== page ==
FOOTAGE FETISHES: “BIG TROUBLE IN LITTLE CHINA”

“Shut up, Mr. Burton. You were not put on this earth to ‘get it.’”

It’s a common strategy to tell someone they don’t “get it” if they have the temerity not to find something as hilariously amusing or incredibly deep as you do. I myself have been told as much by aficionados of “Sports Night,” for example. My attitude about such things remains: “You say ‘tomato,’ I say ‘annoying Aaron Sorkin wankfest that pads every script out by having characters repeat the same lines back to each other ad nauseum.’” But hey, one man’s meat, and all that.

And truthfully, I could use the same argument about “Big Trouble in Little China.” Much as I hate to admit it, the “get it” angle is really the only one that fits. Not to say something’s wrong with you if you don’t find the film funny, just that it takes a certain sense of humor to fully appreciate exchanges like, “It is black blood of the earth.” “You mean oil?” “I mean black blood of the earth!” Truth is, if you didn’t laugh at that in 1986, you’re not going to laugh at it now. The humor lobes in our brain are more or less fully developed by the time we get into junior high, meaning you either grew up snorting milk out your nose at the idea of a coyote blowing himself up in a rocket sled or you didn’t. It’s not a matter of sophistication; it’s a question of rapport, of “getting it.”

I suspect many of those reviewing “Big Trouble in Little China” during its initial run were unprepared for a smirking buffoon as a lead character and over-the-top martial arts fight scenes. The frenetic wire fu featured in “Trouble” is commonplace now, even if mainstream leading men have since become (no, really) shallower and less interesting. Newcomers to “Big Trouble in Little China” even draw comparisons between Jack Burton and Bruce Campbell’s Ash from the “Evil Dead” films. I can see the similarities…except Burton is the smarter of the two…and Ash could easily kick the crap out of Burton, but that’s just the sort of fanboy comparison that gives the “norms” itchy extremities.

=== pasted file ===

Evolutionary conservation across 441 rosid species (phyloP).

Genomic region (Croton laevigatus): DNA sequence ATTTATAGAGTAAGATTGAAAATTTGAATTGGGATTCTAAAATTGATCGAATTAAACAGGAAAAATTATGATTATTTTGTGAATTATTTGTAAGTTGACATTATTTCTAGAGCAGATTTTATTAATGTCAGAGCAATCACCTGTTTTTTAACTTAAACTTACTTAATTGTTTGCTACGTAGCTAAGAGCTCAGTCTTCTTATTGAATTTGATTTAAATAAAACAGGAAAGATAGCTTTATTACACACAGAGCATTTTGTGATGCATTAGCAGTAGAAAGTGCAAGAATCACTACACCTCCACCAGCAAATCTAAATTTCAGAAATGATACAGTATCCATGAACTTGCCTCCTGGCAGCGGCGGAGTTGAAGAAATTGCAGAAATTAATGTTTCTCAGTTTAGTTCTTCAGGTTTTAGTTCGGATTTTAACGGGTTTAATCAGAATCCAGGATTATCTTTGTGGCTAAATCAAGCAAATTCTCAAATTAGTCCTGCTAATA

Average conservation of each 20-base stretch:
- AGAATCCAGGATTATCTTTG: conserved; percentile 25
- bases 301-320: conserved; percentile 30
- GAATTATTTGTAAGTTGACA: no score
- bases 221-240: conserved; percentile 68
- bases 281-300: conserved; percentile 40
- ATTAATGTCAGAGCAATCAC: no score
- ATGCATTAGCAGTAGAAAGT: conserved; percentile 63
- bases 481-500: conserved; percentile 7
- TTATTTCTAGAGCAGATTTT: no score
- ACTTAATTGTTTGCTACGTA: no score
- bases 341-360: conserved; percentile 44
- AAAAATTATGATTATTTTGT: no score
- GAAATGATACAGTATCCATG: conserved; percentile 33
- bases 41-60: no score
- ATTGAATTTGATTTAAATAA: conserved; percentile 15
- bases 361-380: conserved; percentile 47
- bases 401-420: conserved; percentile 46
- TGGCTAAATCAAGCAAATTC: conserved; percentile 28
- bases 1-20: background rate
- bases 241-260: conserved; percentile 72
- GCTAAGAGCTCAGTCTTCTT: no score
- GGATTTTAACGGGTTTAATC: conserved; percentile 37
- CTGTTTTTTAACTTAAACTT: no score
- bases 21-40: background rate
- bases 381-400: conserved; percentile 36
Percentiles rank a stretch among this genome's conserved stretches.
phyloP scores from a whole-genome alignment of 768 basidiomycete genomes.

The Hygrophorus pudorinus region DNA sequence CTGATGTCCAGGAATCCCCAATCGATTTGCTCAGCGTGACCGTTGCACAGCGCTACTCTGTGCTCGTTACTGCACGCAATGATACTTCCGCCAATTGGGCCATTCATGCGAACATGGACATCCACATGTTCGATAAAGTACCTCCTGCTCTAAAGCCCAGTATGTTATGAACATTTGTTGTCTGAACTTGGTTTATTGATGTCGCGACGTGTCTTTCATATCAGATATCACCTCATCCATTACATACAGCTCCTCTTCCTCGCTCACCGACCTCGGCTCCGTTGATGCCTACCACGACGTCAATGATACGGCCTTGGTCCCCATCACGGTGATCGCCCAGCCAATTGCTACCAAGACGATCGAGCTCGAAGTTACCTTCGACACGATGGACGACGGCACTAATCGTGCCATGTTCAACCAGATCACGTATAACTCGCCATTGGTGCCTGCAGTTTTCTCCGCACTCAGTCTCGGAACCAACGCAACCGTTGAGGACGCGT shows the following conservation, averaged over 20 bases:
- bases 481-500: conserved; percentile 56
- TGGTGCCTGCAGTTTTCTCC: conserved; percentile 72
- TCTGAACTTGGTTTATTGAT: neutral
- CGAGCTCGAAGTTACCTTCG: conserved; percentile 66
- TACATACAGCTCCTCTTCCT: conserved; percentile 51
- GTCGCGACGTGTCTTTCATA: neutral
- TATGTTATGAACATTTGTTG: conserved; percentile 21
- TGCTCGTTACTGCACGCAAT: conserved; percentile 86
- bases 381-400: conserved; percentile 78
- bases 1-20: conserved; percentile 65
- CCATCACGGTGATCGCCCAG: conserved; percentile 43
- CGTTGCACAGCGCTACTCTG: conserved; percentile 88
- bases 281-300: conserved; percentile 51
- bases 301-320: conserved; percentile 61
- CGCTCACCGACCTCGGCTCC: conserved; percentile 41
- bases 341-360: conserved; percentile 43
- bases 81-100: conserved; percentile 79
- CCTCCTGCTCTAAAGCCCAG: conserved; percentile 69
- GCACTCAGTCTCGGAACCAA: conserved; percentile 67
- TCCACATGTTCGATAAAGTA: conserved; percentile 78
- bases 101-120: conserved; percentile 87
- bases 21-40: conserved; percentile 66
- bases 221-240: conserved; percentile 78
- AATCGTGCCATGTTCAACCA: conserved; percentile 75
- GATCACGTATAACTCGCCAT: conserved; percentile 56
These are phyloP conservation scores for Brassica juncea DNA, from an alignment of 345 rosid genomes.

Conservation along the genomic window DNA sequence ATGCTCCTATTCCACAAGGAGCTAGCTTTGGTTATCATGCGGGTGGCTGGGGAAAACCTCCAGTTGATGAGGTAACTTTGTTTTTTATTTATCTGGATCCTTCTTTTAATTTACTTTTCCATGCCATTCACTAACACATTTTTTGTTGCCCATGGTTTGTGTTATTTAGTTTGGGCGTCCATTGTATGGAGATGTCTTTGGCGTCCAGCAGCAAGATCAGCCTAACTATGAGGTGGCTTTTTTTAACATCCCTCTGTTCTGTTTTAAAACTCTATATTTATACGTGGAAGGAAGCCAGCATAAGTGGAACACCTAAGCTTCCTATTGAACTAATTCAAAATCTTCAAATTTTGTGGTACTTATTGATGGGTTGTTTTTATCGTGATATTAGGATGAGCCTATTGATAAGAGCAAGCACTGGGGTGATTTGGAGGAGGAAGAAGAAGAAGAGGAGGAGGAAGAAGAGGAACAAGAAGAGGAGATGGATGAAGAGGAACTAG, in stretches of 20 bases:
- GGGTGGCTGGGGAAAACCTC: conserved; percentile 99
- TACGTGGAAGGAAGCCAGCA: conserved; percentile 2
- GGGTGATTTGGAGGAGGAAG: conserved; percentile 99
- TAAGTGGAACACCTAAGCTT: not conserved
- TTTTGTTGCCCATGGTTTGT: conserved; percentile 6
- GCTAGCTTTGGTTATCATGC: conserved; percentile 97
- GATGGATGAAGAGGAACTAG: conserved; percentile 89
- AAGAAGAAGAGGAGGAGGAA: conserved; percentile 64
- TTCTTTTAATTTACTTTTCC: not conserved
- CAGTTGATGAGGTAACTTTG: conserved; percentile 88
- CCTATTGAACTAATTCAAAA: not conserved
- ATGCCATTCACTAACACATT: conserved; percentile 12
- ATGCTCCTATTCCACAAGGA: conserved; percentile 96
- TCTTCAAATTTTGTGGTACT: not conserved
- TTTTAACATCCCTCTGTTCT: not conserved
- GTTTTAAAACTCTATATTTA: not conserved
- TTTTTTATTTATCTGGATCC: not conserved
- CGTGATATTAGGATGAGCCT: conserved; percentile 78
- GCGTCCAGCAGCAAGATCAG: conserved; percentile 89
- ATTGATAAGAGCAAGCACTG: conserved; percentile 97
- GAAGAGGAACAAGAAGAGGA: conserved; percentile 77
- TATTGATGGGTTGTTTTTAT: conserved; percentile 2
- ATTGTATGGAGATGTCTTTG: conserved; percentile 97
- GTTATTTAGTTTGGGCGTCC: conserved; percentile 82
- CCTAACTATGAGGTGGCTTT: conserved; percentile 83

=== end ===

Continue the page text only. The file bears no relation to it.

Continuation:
Remake My Day

20th Century Fox shouldn’t do a remake of “Big Trouble in Little China,” they should do a goddamn sequel. Kurt Russell showed he still had the chops to play Snake Plissken, so there’s really no reason why he couldn’t return as Burton. However, you simply can’t bring in Jackie Chan (as some rumor sites have opined) or Jet Li or some other martial arts star to act alongside him. Dennis Dun needs to come back as Wang Chi. Happily married to Miao Yin, he probably has a few kids and needs to be roused from his sedate lifestyle to bail Jack out of yet another globe-threatening crisis. Victor Wong won’t return, by reason of being deceased, but he was going on “a long vacation” at the end of “Trouble” anyway, so his absence can be easily explained. James Hong would be difficult to include, but perhaps a Lo Pan cameo would be in order.

Your biggest challenge is getting Kim Cattrall back, and while I believe she’d have no technical problem with assuming the role of Gracie Law again, she won’t do it. “Sex and the City” has finally given the former “Porky’s” and “Baby Geniuses” actress the credibility she’s always craved. Besides, word is that her experience with the rest of the cast on the “Trouble” set wasn’t the most amicable. Ah, who wants her back anyway? Jack didn’t even kiss her goodbye. If you need a romantic interest that has serviceable comic skills and is of comparable, uh, vintage to Kurt Russell, I’d suggest Jamie Lee Curtis.

Or another Penthouse Pet. I’m nothing if not open-minded.

Discuss Pete Vonder Haar’s “Footage Fetishes” column in Film Threat’s BACK TALK section! Click here>>>




Posted on September 2, 2003 in Features by

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